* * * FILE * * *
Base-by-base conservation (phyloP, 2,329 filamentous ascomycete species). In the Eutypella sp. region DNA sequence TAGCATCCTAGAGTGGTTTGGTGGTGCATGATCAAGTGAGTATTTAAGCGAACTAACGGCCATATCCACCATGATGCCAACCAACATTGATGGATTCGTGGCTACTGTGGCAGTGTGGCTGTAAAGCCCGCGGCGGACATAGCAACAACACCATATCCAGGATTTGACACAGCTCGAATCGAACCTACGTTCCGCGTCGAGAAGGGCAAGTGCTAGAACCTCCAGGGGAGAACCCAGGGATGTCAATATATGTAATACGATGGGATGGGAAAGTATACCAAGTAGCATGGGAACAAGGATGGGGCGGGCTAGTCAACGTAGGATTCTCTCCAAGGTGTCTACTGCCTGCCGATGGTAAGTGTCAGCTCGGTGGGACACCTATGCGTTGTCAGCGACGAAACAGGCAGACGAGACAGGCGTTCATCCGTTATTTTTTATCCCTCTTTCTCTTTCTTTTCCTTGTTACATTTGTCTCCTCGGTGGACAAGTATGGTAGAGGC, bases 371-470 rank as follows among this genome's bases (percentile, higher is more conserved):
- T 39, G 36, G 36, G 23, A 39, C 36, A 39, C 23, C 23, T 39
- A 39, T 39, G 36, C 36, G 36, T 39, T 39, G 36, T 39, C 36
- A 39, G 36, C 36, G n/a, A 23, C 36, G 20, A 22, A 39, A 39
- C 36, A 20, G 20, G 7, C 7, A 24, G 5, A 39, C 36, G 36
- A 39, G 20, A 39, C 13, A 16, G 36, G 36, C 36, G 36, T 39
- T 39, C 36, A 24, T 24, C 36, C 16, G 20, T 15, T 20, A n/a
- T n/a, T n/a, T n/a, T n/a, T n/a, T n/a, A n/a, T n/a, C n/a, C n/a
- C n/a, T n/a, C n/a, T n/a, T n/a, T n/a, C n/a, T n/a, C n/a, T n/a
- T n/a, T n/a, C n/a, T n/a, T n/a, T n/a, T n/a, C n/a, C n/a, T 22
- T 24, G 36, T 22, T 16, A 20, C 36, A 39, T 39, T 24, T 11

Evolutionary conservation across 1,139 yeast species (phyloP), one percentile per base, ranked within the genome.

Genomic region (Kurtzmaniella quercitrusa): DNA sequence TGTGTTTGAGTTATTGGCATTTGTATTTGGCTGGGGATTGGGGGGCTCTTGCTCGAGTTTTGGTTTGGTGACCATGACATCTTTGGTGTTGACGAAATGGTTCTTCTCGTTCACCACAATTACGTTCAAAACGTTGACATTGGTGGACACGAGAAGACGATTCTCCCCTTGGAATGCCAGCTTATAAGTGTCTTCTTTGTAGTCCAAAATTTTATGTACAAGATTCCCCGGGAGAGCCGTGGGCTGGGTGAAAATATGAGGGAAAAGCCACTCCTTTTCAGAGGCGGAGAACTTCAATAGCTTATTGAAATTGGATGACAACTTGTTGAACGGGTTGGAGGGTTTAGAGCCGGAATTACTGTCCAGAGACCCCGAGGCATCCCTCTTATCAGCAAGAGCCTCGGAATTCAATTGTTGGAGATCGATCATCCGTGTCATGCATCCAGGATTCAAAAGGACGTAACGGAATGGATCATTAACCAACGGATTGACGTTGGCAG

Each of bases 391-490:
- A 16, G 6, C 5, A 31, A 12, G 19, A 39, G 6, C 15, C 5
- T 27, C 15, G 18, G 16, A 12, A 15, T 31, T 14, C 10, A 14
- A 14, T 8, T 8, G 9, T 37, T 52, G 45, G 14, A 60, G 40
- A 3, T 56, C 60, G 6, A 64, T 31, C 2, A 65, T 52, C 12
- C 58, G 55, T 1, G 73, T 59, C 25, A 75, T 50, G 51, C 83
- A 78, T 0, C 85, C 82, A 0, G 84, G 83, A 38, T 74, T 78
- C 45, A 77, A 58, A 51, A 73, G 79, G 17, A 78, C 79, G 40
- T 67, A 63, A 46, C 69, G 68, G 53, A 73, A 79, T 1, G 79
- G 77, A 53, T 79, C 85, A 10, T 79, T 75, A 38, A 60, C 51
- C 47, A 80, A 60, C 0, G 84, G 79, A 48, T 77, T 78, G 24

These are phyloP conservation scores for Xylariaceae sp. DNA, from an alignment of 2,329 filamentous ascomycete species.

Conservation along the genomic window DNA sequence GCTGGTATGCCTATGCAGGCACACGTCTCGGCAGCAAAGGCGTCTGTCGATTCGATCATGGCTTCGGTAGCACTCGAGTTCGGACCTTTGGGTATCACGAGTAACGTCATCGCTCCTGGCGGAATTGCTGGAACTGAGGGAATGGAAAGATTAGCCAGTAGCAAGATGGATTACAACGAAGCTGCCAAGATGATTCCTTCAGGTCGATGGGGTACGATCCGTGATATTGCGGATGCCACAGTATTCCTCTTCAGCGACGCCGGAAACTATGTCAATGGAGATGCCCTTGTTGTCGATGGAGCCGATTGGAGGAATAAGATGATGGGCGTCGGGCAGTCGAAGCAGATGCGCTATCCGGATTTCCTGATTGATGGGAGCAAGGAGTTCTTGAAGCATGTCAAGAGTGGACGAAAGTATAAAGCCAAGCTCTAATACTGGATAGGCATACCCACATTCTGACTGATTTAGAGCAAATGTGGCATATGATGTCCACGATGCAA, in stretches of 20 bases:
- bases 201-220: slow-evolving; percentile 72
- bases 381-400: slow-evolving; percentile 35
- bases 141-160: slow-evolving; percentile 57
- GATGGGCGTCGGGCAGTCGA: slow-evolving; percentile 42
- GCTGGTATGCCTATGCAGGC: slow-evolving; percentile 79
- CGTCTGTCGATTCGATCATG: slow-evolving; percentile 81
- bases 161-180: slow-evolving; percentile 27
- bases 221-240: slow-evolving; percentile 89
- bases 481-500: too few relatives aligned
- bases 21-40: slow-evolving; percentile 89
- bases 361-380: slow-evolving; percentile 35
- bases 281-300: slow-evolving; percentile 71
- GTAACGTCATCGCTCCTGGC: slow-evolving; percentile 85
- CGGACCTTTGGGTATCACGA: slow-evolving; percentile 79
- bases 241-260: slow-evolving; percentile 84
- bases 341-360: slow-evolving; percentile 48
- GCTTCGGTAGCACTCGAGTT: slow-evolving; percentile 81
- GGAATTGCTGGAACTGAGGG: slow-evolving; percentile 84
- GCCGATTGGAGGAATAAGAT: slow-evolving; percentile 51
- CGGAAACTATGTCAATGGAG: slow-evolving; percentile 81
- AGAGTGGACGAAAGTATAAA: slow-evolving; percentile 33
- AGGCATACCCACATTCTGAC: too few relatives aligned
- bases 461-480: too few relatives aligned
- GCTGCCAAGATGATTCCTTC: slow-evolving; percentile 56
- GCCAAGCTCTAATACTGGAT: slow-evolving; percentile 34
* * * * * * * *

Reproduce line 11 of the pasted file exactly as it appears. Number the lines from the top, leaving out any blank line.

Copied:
- T 24, G 36, T 22, T 16, A 20, C 36, A 39, T 39, T 24, T 11